March 20, 2023 By Ilana Dimbleby
I had postpartum hypertension with both of my pregnancies. With my first pregnancy, I had a subchorionic hematoma hemorrhage at 11 weeks, which left me on bed rest for a few weeks. After that, my pregnancy mostly progressed normally. I continued to enjoy my life in Manhattan, went to my regular spin classes, prenatal yoga, and the gym almost daily. Overall, my baby was measuring small throughout. At first, no one was worried. However, at my 35 week scan, I was told my baby was very small, in the 5% for size, and did a stress test, which came back normal. I was asked to come back to MFM in a week to check on the baby again. At that time, at 36 weeks + 5 days, I learned the baby hadn’t grown at all. The MFM doctor said she’d talk to my OB but they’d recommend delivering as soon as possible given the growth restriction. I left the hospital confused and worried, and got on the subway downtown back to the office. Within 45 minutes of that MFM appointment, my OB called to tell me we’d be delivering my baby by c-section (she was also breech, so this was planned!) at 37 weeks. Fast forward to the morning of the delivery, and my blood pressures were reading high in pre-op. The PA asked if I’d been having high blood pressure, and I had said no, I don’t think so. So the C-section proceeded as normal, and before we knew it, my baby girl was in the world. I got to hold her for what felt like just a second, as she was whisked away to the NICU for being under 5lbs and having low blood sugar. I had been recovering normally, until about 36 hours after delivery when my blood pressure started to go up. My wonderful postpartum nurse started to get concerned, and tried all the things to help it go down. After waiting 30 minutes, she came back to take my BP again when it skyrocketed dangerously. At that moment, things got real. She called for a resident on her walkie talkie. She desperately tried to get an IV back in my arm (after having taken it out just a few hours before), and had to have back up to do so. Before I knew it, there was a resident, PA, and my postpartum nurse in the room. Quickly, the resident got the IV in my hand (OUCH) and almost immediately pushed in a fast-acting medication that left me feeling freezing cold but that brought my BP down right away. I learned later, after many blood tests, that all of my organ function was normal, all of my other counts were normal. I started feeling scared, worried, and sad as my baby was also separated from me in the NICU. Over the next few days, my doctors closely monitored my blood pressure and I was seen by the chairs of my hospital’s Nephrology department. Experts in their field, they gave me great care. I was not allowed to leave the hospital until, after walking around for 20 minutes, my BP was no higher than 140/100. By this time, my baby was out of the NICU and I was attempting to care for her (with my husband by my side) all while trying to take care of myself. By day 5, I was finally discharged, sent home with an arsenal of BP medications to take 5 times a day, and orders for a home health nurse and follow up appointments with my nephrologists from the hospital. Eventually, I recovered fully and was able to go off all medications after 6 months. My baby girl’s outcomes were mixed at first - she was tiny and had a hard time feeding. It wasn’t until she was about 18 months that she finally made it on the growth chart, and she’s caught up and then some since.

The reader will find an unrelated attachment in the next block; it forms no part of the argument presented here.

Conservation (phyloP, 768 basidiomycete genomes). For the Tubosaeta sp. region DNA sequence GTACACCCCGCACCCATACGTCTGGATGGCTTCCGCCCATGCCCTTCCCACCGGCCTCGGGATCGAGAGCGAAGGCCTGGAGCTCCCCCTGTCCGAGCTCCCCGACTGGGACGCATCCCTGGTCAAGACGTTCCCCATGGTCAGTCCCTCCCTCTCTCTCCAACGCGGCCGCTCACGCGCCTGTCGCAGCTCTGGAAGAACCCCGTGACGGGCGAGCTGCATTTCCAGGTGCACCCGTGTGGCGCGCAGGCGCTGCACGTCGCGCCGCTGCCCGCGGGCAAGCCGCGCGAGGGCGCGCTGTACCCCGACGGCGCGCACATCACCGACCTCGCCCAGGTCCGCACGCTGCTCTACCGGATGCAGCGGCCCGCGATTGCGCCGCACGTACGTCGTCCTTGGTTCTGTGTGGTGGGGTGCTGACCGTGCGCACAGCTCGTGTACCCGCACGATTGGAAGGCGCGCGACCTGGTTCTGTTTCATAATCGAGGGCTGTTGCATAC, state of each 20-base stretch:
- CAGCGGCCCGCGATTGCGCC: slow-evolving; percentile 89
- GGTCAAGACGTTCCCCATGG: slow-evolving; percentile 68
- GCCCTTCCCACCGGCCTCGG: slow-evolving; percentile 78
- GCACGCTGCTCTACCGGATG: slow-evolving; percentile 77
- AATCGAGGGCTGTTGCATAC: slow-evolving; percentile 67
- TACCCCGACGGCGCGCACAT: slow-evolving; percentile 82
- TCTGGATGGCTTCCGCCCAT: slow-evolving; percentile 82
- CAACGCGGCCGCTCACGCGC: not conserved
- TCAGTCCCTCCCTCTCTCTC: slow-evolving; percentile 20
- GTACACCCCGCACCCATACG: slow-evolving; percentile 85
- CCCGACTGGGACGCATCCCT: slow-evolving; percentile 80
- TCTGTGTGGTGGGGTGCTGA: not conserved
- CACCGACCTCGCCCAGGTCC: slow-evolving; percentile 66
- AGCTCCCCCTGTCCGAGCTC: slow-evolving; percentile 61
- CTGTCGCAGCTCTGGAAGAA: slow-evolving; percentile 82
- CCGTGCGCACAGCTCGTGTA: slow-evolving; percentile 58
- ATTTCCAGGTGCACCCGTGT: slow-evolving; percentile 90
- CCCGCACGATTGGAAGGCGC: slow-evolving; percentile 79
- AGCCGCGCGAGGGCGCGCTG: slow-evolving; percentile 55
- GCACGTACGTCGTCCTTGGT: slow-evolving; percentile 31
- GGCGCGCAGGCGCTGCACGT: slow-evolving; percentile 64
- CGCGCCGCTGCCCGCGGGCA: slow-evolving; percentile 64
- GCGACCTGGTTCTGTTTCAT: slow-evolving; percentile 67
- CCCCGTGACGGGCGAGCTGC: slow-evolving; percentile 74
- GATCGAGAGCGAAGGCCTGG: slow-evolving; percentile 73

After this experience, I was so shocked by my experience, the entire saga of my baby going to the NICU, being in the hospital for 5 days, and leaving with an arsenal of extremely strong blood pressure meds. Being preemie and tiny, my baby had feeding issues right away. It all caused me to spiral into postpartum anxiety that was at first hard to recognize. I felt so unlike myself; I was scared about my own health, while also trying to figure out how to keep a baby alive. I rapidly lost weight from not eating and pumping. I worried and stressed and worried and stressed. Going back to work and going to therapy helped me get through it, but I learned not to be ashamed of my mental struggles, to not blame myself for what happened, to seek help and be open when things feel too much.